Now that’s what I call a big ol’ pile of fresh-baked goodness. For a summertime mezze (Middle Eastern appetizer) party, homemade pitas can’t be beat. Sheesh! There I go getting all Martha Stewart on you again. Plain old chicken salad sandwiches work great on them, too.
One of the really nifty things about pitas is that you don’t need a good oven — or even an oven at all — to make them. They work in everything from a brick oven to a cast iron skillet. Which means there’s really no excuse not to try them. Start by combining your ingredients, save for the water, in the bowl of a mixer fitted with a paddle.
Stir the ingredients on low, then add the water, stirring about 30 seconds more until the ingredients are moistened and the dough comes together.
Switch to the dough hook and knead for 5-7 minutes until the dough is elastic and a somewhat sticky. Can you do all this by hand? Of course, yes.
Turn the dough out into an oiled bowl and let rise for an hour, or put it in the fridge, covered with plastic wrap, overnight. If you decide on the latter (and I recommend it), it’s a good idea to de-gas the dough by pressing down on it with your palm once or twice in the first 4-6 hours of chilling.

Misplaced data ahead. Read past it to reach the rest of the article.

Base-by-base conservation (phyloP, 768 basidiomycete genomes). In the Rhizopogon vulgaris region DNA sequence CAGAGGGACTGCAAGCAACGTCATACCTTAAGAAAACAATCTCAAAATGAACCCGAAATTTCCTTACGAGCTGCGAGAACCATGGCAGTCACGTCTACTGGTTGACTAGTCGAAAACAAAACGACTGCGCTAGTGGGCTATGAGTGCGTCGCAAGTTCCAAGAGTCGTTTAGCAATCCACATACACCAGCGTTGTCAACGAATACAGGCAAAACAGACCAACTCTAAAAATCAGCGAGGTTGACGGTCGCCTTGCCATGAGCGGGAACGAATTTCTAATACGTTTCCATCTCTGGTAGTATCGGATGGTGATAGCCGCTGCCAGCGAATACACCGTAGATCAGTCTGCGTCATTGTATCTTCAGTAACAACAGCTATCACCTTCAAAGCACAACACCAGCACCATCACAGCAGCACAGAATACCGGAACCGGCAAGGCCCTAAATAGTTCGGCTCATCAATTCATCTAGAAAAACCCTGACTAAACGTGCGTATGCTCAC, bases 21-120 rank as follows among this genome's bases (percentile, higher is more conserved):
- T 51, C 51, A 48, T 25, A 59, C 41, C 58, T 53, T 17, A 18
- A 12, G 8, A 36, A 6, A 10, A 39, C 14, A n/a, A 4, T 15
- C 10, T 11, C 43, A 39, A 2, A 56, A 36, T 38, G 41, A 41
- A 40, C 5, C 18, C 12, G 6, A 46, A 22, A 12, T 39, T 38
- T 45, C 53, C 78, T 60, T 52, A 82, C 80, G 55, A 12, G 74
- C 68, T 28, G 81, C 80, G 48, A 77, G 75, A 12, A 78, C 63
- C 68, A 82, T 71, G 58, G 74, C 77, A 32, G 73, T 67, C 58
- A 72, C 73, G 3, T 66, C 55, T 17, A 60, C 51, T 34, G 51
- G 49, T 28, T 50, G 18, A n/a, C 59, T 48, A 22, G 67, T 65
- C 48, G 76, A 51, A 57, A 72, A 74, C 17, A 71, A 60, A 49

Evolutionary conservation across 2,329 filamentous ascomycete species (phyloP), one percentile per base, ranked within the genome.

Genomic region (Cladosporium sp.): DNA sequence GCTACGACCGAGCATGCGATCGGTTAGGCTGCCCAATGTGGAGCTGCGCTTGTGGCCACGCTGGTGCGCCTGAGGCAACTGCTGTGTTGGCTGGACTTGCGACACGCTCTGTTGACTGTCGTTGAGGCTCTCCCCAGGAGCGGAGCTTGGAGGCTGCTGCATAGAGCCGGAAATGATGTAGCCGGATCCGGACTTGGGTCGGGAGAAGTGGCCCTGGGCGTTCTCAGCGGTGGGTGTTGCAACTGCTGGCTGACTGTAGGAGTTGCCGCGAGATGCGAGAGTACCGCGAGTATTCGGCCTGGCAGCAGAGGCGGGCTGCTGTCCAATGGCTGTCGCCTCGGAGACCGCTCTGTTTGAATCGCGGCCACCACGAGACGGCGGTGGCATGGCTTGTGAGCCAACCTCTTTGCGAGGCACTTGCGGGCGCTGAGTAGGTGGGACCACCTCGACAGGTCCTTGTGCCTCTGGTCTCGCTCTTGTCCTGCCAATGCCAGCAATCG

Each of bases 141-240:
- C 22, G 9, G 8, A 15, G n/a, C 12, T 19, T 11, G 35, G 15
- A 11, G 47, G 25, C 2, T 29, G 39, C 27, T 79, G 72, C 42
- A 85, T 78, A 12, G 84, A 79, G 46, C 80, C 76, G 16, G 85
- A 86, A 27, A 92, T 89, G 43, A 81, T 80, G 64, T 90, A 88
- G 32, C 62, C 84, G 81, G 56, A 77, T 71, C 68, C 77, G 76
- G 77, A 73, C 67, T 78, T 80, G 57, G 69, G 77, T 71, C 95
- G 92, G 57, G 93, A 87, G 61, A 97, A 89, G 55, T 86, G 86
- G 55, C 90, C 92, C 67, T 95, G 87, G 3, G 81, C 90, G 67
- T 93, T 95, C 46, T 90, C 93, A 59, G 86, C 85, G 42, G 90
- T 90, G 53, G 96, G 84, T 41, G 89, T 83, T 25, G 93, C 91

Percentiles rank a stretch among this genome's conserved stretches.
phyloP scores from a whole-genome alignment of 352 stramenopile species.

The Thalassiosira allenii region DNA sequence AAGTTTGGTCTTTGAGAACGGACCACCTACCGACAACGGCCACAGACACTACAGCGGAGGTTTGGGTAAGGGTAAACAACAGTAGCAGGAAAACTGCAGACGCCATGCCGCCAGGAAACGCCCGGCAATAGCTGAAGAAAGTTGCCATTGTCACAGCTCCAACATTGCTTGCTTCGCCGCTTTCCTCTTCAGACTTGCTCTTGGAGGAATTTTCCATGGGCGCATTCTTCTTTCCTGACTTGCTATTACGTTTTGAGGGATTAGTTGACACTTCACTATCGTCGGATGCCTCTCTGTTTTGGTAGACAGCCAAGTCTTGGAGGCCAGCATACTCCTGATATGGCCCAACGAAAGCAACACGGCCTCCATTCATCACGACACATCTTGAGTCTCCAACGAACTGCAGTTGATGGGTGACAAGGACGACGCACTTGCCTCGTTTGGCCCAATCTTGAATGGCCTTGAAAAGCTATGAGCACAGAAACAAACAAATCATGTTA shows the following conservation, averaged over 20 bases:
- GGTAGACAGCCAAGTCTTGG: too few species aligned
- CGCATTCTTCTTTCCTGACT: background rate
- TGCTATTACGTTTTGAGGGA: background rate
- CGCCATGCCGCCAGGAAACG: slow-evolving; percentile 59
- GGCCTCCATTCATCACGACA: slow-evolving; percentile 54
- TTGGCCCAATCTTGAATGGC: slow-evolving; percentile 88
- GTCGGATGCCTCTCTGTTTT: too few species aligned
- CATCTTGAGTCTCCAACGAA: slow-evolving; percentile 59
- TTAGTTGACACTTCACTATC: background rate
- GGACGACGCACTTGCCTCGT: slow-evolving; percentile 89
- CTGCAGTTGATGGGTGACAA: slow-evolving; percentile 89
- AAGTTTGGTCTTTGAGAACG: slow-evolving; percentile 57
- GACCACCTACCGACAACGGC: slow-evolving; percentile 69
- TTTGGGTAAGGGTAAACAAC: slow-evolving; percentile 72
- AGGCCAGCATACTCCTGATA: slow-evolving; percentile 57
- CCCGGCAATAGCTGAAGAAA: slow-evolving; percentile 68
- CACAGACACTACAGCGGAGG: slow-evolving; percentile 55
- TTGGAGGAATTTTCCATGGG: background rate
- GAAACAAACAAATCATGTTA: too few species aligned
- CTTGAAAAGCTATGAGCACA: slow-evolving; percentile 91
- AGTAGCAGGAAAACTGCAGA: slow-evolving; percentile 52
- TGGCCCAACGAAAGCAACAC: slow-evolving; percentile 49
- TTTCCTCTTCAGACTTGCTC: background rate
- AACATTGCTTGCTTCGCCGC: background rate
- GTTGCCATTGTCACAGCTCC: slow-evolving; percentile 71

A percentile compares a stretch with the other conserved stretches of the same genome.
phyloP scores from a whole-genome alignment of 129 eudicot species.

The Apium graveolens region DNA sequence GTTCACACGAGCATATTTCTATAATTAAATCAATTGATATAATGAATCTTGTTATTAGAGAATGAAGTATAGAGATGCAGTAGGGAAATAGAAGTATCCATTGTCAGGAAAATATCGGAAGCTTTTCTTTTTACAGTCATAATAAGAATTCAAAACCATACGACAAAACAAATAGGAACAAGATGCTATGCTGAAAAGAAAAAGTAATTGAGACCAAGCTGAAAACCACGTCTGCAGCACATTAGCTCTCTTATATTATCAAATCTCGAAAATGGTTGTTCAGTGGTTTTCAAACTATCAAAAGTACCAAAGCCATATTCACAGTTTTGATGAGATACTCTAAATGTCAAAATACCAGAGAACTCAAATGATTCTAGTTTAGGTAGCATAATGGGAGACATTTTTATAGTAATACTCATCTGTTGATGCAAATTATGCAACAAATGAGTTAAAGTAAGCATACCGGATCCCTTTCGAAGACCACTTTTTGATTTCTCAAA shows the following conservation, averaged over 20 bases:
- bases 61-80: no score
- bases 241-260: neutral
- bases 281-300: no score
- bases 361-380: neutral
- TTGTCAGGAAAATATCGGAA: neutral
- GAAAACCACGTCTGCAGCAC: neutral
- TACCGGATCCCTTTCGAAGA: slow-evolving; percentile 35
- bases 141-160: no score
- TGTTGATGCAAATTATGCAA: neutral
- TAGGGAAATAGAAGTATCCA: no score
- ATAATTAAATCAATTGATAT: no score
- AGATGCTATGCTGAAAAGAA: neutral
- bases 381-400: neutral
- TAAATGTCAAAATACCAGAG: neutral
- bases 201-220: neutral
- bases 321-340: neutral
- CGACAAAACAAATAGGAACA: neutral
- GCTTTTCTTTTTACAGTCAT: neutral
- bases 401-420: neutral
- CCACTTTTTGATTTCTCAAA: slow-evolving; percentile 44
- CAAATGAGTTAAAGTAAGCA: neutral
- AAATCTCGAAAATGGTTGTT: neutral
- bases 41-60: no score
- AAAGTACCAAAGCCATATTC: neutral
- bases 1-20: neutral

The next day, remove the dough from the fridge (here it’s got my big ol’ hand print on it), and remove to a floured board.
Cut the dough into nine 3-ounce pieces…
…and roll them into balls.
Let the dough balls rest for 20-30 minutes, then apply your pin and roll.
You want a rough circle about seven inches across. Once rolled, let the dough circles rest about 10 – 15 minutes.
All you need to do now is apply them to a hot baking surface. That can be a baking stone in a 550 oven, a cast iron skillet that’s been pre-heated over a medium-low flame, or— ehem — a big brick oven. Guess which one I’m using? Simply place the dough circle on your device…
…and after a minute or two — depending on the heat — it’ll puff up into a little pillow. Once it’s puffed, you can turn it. I recommend it for brick oven bakers (since brick ovens are so hot…use the longest tongs you own) as well as for skillet bakers. Home oven bakers can simply let them bake without turning to the desired degree of doneness.
If you plan to split the pitas to make pocket sandwiches, I suggest a very light bake, until there’s just a hint of brown on the bottom. Otherwise, bake them to whatever degree you wish. Obviously I like mine a little more well done. The brick oven chars them if I’m not careful, though soot-dusted pitas are their own rustic pleasure. You really can’t go wrong.